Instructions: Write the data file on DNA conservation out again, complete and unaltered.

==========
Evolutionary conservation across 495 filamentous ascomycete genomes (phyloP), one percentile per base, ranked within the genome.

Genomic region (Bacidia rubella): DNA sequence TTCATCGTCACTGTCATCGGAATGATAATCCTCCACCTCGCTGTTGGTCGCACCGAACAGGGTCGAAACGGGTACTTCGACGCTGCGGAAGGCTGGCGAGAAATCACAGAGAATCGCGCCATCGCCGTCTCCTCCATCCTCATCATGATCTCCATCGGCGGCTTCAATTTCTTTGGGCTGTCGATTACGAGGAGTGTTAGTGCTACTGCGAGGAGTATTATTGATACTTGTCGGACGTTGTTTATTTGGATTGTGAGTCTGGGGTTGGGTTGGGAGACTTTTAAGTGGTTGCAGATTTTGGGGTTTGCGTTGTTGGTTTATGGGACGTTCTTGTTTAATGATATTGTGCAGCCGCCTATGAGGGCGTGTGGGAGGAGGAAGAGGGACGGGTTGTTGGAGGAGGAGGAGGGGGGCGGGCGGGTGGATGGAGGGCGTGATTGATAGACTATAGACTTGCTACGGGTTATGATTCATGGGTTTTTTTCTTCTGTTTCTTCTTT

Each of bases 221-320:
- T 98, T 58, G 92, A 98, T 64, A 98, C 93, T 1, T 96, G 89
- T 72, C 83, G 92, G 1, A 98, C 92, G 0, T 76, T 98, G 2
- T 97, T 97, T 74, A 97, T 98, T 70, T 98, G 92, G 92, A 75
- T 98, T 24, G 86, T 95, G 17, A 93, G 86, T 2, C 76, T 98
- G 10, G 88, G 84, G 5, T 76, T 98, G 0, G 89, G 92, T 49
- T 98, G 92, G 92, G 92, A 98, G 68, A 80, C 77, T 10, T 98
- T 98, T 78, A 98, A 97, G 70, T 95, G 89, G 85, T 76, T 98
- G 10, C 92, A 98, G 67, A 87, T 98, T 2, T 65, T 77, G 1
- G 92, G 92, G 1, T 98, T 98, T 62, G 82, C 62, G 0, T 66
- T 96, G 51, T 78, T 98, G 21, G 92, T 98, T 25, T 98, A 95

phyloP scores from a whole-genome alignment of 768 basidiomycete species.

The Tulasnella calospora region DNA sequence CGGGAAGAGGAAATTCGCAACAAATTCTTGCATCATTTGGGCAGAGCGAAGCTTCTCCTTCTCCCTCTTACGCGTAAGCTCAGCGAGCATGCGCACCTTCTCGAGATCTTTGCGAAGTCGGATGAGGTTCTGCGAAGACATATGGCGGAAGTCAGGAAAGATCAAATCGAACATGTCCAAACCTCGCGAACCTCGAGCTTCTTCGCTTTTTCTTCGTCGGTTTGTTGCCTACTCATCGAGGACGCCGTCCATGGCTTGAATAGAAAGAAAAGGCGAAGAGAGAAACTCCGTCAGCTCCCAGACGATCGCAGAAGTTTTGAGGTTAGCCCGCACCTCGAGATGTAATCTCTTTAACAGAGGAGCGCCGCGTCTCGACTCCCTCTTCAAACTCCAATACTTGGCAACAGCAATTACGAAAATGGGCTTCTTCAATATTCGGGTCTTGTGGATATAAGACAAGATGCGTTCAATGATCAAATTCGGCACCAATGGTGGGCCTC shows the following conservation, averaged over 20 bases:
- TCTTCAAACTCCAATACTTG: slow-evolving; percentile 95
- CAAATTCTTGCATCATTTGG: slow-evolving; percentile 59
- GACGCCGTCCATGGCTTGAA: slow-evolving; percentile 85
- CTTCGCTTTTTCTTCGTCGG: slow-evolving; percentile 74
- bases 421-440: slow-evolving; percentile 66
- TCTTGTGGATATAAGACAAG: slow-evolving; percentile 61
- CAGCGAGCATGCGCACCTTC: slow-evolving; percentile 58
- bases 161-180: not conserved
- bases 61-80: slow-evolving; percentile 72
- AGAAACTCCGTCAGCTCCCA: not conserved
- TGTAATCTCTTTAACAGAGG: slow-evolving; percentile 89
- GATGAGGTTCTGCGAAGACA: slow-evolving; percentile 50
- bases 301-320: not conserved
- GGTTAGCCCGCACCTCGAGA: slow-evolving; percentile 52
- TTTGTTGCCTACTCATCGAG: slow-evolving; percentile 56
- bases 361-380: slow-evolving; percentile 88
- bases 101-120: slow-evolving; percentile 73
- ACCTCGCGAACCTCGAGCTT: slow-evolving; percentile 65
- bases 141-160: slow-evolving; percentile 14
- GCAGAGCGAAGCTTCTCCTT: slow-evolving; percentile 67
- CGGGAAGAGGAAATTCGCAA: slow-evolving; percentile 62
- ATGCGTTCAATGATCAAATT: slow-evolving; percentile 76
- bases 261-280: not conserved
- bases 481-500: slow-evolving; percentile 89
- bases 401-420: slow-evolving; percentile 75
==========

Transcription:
Evolutionary conservation across 495 filamentous ascomycete genomes (phyloP), one percentile per base, ranked within the genome.

Genomic region (Bacidia rubella): DNA sequence TTCATCGTCACTGTCATCGGAATGATAATCCTCCACCTCGCTGTTGGTCGCACCGAACAGGGTCGAAACGGGTACTTCGACGCTGCGGAAGGCTGGCGAGAAATCACAGAGAATCGCGCCATCGCCGTCTCCTCCATCCTCATCATGATCTCCATCGGCGGCTTCAATTTCTTTGGGCTGTCGATTACGAGGAGTGTTAGTGCTACTGCGAGGAGTATTATTGATACTTGTCGGACGTTGTTTATTTGGATTGTGAGTCTGGGGTTGGGTTGGGAGACTTTTAAGTGGTTGCAGATTTTGGGGTTTGCGTTGTTGGTTTATGGGACGTTCTTGTTTAATGATATTGTGCAGCCGCCTATGAGGGCGTGTGGGAGGAGGAAGAGGGACGGGTTGTTGGAGGAGGAGGAGGGGGGCGGGCGGGTGGATGGAGGGCGTGATTGATAGACTATAGACTTGCTACGGGTTATGATTCATGGGTTTTTTTCTTCTGTTTCTTCTTT

Each of bases 221-320:
- T 98, T 58, G 92, A 98, T 64, A 98, C 93, T 1, T 96, G 89
- T 72, C 83, G 92, G 1, A 98, C 92, G 0, T 76, T 98, G 2
- T 97, T 97, T 74, A 97, T 98, T 70, T 98, G 92, G 92, A 75
- T 98, T 24, G 86, T 95, G 17, A 93, G 86, T 2, C 76, T 98
- G 10, G 88, G 84, G 5, T 76, T 98, G 0, G 89, G 92, T 49
- T 98, G 92, G 92, G 92, A 98, G 68, A 80, C 77, T 10, T 98
- T 98, T 78, A 98, A 97, G 70, T 95, G 89, G 85, T 76, T 98
- G 10, C 92, A 98, G 67, A 87, T 98, T 2, T 65, T 77, G 1
- G 92, G 92, G 1, T 98, T 98, T 62, G 82, C 62, G 0, T 66
- T 96, G 51, T 78, T 98, G 21, G 92, T 98, T 25, T 98, A 95

phyloP scores from a whole-genome alignment of 768 basidiomycete species.

The Tulasnella calospora region DNA sequence CGGGAAGAGGAAATTCGCAACAAATTCTTGCATCATTTGGGCAGAGCGAAGCTTCTCCTTCTCCCTCTTACGCGTAAGCTCAGCGAGCATGCGCACCTTCTCGAGATCTTTGCGAAGTCGGATGAGGTTCTGCGAAGACATATGGCGGAAGTCAGGAAAGATCAAATCGAACATGTCCAAACCTCGCGAACCTCGAGCTTCTTCGCTTTTTCTTCGTCGGTTTGTTGCCTACTCATCGAGGACGCCGTCCATGGCTTGAATAGAAAGAAAAGGCGAAGAGAGAAACTCCGTCAGCTCCCAGACGATCGCAGAAGTTTTGAGGTTAGCCCGCACCTCGAGATGTAATCTCTTTAACAGAGGAGCGCCGCGTCTCGACTCCCTCTTCAAACTCCAATACTTGGCAACAGCAATTACGAAAATGGGCTTCTTCAATATTCGGGTCTTGTGGATATAAGACAAGATGCGTTCAATGATCAAATTCGGCACCAATGGTGGGCCTC shows the following conservation, averaged over 20 bases:
- TCTTCAAACTCCAATACTTG: slow-evolving; percentile 95
- CAAATTCTTGCATCATTTGG: slow-evolving; percentile 59
- GACGCCGTCCATGGCTTGAA: slow-evolving; percentile 85
- CTTCGCTTTTTCTTCGTCGG: slow-evolving; percentile 74
- bases 421-440: slow-evolving; percentile 66
- TCTTGTGGATATAAGACAAG: slow-evolving; percentile 61
- CAGCGAGCATGCGCACCTTC: slow-evolving; percentile 58
- bases 161-180: not conserved
- bases 61-80: slow-evolving; percentile 72
- AGAAACTCCGTCAGCTCCCA: not conserved
- TGTAATCTCTTTAACAGAGG: slow-evolving; percentile 89
- GATGAGGTTCTGCGAAGACA: slow-evolving; percentile 50
- bases 301-320: not conserved
- GGTTAGCCCGCACCTCGAGA: slow-evolving; percentile 52
- TTTGTTGCCTACTCATCGAG: slow-evolving; percentile 56
- bases 361-380: slow-evolving; percentile 88
- bases 101-120: slow-evolving; percentile 73
- ACCTCGCGAACCTCGAGCTT: slow-evolving; percentile 65
- bases 141-160: slow-evolving; percentile 14
- GCAGAGCGAAGCTTCTCCTT: slow-evolving; percentile 67
- CGGGAAGAGGAAATTCGCAA: slow-evolving; percentile 62
- ATGCGTTCAATGATCAAATT: slow-evolving; percentile 76
- bases 261-280: not conserved
- bases 481-500: slow-evolving; percentile 89
- bases 401-420: slow-evolving; percentile 75